“Permissions” or “Access Rights” means the ability to specific users and groups of users to view, utilize or make changes to the contents of a database. Users are able to control Permissions to their own data, such as the ability to receive specific types of Mailers or Goods, the ability to control who may send Mailers or Goods, the ability of other users to view data, etc.

“Shipping System” means a system used to coordinate the delivery of a good from a sender to a receiver. They Mailer System is a specific subset of the Shipping System, wherein the good is a Mailer. The delivery method may be a postal service, or a private company such as FedEx®, DHL®, etc.

“Social Network” means social structure made up of individuals or organizations which are connected by one or more specific types of interdependency, such as friendship, kinship, common interest, financial exchange, dislike, sexual relationships, or relationships of beliefs, knowledge, prestige, etc.

“User” may be any natural person, business or other party, or even an automated system.

“Receiver” or “Receiving User” means a user who receives a Good.

“Sender” or “Sending User” means a user who is sending a Good. The Good may be a Mailer or other physical product.

“User interface” may be any means of communicating with the Mailer System. User interface includes, but is not limited to: an application on a social network system; an application on a smart phone; a program on a computer; a program on a personal digital assistance; an application on an iPod®, iPad®, Droid®, etc.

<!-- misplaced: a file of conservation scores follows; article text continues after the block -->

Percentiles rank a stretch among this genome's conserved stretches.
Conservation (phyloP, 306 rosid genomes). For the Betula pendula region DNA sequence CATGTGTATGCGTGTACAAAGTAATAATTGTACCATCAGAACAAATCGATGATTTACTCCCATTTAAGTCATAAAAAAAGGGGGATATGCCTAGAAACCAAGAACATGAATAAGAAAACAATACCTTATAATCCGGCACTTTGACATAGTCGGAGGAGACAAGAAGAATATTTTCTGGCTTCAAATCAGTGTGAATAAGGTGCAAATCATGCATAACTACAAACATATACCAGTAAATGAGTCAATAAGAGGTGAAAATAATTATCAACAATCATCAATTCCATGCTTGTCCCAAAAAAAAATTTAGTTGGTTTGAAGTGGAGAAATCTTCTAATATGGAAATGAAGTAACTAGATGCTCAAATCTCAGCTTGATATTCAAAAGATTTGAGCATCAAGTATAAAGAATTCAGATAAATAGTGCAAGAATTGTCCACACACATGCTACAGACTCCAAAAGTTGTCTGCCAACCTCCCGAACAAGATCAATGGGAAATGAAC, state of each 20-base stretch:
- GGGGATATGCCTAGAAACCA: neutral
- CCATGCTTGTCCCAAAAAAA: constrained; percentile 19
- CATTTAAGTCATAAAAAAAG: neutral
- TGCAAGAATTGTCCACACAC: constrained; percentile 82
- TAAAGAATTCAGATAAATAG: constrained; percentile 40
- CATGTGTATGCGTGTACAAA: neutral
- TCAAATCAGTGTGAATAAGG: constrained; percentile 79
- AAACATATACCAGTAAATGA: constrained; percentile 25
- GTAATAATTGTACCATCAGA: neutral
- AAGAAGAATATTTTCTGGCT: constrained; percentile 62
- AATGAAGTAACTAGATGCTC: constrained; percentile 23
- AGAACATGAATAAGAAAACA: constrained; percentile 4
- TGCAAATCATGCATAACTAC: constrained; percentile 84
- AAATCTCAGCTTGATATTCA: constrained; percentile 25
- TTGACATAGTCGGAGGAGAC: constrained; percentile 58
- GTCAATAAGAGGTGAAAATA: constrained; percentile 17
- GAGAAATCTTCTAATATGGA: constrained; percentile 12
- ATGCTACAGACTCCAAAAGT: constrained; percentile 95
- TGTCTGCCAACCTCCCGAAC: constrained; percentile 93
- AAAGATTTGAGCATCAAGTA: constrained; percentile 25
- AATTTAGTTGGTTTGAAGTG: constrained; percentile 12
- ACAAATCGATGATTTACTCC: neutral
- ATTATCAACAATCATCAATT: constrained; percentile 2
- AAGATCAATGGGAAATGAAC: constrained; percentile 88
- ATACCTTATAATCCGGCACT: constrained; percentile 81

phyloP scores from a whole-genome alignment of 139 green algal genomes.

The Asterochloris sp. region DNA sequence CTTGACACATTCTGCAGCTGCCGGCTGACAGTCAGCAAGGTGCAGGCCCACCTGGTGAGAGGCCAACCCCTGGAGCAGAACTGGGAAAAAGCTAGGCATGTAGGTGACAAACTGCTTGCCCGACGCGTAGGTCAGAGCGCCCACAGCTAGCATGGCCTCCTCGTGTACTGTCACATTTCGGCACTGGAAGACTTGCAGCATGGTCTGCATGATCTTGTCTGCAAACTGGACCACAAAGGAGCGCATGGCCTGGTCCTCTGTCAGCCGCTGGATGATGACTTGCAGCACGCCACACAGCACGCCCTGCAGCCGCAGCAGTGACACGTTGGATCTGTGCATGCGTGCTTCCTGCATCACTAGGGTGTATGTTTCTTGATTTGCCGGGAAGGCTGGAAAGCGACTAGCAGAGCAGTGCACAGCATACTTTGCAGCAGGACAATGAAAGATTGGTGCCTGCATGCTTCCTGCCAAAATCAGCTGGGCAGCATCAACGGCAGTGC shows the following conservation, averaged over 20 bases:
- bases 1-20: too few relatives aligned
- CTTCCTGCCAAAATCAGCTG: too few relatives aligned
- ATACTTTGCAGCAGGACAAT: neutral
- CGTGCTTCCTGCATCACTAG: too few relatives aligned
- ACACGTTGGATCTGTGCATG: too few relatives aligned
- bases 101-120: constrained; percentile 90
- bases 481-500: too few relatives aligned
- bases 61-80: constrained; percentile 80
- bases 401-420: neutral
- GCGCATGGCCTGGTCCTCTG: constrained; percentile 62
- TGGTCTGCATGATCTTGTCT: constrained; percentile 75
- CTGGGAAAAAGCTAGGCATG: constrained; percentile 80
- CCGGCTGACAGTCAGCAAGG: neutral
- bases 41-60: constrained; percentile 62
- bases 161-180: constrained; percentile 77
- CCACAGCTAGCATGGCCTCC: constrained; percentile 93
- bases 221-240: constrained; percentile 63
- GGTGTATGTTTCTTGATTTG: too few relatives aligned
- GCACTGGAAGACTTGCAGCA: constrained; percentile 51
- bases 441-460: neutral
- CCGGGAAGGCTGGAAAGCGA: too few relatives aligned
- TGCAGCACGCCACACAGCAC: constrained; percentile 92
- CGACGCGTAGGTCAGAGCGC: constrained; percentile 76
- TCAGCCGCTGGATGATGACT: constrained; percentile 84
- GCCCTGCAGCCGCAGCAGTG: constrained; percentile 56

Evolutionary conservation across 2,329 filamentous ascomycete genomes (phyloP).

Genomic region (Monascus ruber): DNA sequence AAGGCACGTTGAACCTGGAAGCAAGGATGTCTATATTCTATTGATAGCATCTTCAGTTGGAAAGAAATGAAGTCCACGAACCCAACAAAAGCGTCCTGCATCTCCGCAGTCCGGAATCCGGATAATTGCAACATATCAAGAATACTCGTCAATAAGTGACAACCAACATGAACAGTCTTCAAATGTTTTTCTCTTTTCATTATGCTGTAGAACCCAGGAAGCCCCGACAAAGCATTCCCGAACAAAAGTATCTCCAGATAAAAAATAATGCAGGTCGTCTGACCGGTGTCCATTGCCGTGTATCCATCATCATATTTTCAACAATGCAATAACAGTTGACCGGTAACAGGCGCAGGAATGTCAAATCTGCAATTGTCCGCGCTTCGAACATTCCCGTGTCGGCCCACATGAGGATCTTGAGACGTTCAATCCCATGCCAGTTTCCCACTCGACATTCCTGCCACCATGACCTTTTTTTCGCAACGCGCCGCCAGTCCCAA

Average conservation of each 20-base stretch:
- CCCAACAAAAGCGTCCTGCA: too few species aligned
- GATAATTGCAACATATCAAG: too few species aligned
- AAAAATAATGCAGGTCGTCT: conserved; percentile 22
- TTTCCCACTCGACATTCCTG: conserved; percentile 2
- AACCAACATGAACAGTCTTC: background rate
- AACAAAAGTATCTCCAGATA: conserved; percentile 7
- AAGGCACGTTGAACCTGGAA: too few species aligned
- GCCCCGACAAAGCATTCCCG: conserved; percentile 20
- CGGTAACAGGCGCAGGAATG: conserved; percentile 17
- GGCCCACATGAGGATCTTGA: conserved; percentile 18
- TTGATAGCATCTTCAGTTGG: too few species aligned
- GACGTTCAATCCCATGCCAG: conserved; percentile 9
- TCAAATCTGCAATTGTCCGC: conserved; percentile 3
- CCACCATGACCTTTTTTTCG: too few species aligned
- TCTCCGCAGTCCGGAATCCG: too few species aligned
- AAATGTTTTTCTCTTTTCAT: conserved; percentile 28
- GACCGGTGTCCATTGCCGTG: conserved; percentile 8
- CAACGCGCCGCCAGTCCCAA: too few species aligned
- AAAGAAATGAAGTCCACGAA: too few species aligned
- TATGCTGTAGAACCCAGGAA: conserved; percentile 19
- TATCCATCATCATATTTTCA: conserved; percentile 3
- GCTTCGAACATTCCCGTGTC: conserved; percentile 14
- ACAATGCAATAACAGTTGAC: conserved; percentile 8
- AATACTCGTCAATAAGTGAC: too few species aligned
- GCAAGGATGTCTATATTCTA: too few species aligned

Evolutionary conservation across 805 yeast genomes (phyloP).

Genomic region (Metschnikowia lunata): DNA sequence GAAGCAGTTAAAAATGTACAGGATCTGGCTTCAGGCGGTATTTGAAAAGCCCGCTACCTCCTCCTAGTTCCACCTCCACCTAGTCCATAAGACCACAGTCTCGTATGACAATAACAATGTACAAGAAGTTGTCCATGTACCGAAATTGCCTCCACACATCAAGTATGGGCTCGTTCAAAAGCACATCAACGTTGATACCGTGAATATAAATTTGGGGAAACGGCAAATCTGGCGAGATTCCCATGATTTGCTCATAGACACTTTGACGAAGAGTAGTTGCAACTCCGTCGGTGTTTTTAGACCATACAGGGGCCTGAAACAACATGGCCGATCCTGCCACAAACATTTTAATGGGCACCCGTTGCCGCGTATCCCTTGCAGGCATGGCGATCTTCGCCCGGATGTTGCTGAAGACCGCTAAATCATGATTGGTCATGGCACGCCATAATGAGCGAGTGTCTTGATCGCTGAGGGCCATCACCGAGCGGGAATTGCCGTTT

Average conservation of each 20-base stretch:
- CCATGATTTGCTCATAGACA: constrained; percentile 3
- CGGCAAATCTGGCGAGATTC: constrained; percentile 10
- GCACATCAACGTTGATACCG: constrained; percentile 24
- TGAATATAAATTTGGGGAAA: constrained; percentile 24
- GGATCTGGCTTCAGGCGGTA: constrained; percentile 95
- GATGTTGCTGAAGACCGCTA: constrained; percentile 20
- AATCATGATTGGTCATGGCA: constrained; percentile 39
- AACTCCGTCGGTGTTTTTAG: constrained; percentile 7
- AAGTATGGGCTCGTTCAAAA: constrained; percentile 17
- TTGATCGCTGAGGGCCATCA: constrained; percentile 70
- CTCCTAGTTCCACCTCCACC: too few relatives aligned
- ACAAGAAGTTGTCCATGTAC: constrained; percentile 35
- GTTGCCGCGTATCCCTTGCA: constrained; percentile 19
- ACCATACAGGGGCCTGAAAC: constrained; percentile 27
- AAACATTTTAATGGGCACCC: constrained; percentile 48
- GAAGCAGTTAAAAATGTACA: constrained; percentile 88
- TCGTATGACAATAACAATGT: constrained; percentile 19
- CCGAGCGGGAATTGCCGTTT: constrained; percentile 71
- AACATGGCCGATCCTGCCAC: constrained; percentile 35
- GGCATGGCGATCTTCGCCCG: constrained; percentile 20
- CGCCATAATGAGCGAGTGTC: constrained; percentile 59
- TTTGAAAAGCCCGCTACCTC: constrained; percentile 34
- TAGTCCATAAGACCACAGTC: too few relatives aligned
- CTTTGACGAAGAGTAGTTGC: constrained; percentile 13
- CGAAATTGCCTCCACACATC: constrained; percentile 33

The Shipping System allows users to enter identifying information into the database. For example, a user may enter their real name or an avatar name. Users also enter or identify at least one mailing address. Mailing addresses include a home mailing address, a PO Box, a business address, a summer address, a vacation address, etc. Once a user has entered a mailing address into a database, the Mailer System may show others the availability of sending a mailer to the user. In a preferred embodiment, the mailer does not have the sender's physical return mailing address, but instead will be address as in care of (“c/o”) the address of the mail house generating mailer, e.g., “John Smith, c/o MailShop.”

The Mailer System may also have physical printing locations in various parts of the world. They may be one company with various print locations, or a network of cooperating companies.

The Mailer System may allow for tracking delivery of mailers with an Intelligent Mail Barcode. In a preferred embodiment, tracking not to show actual locations of delivery, only that letter has reached generic waypoints and/or it been delivered.

In one embodiment, the Mailer System will check database against National Change of Address (NCOA) and notify the sender and the addressee when a mailing address appears on the NCOA but is not updated in Mailer System database.

EXAMPLE 1

A Facebook® user is checking her Facebook® account from an iPhone®. She sees that an online friend will have a birthday in a few days. The friend lives on the other side of the country and they have never met. The user opens an application for sending mailers to other Facebook® users. The online friend's address is in the database. The user selects a birthday card, customizes the text of the card, types a happy birthday message to the friend, sends the mailer request, and pays for the transaction using her iTunes® account. The Mailer System generates the birthday card, addresses the envelope with the online friend's physical mail address, and delivers the birthday card to the US Postal Service with sufficient postage to be delivered.

EXAMPLE 2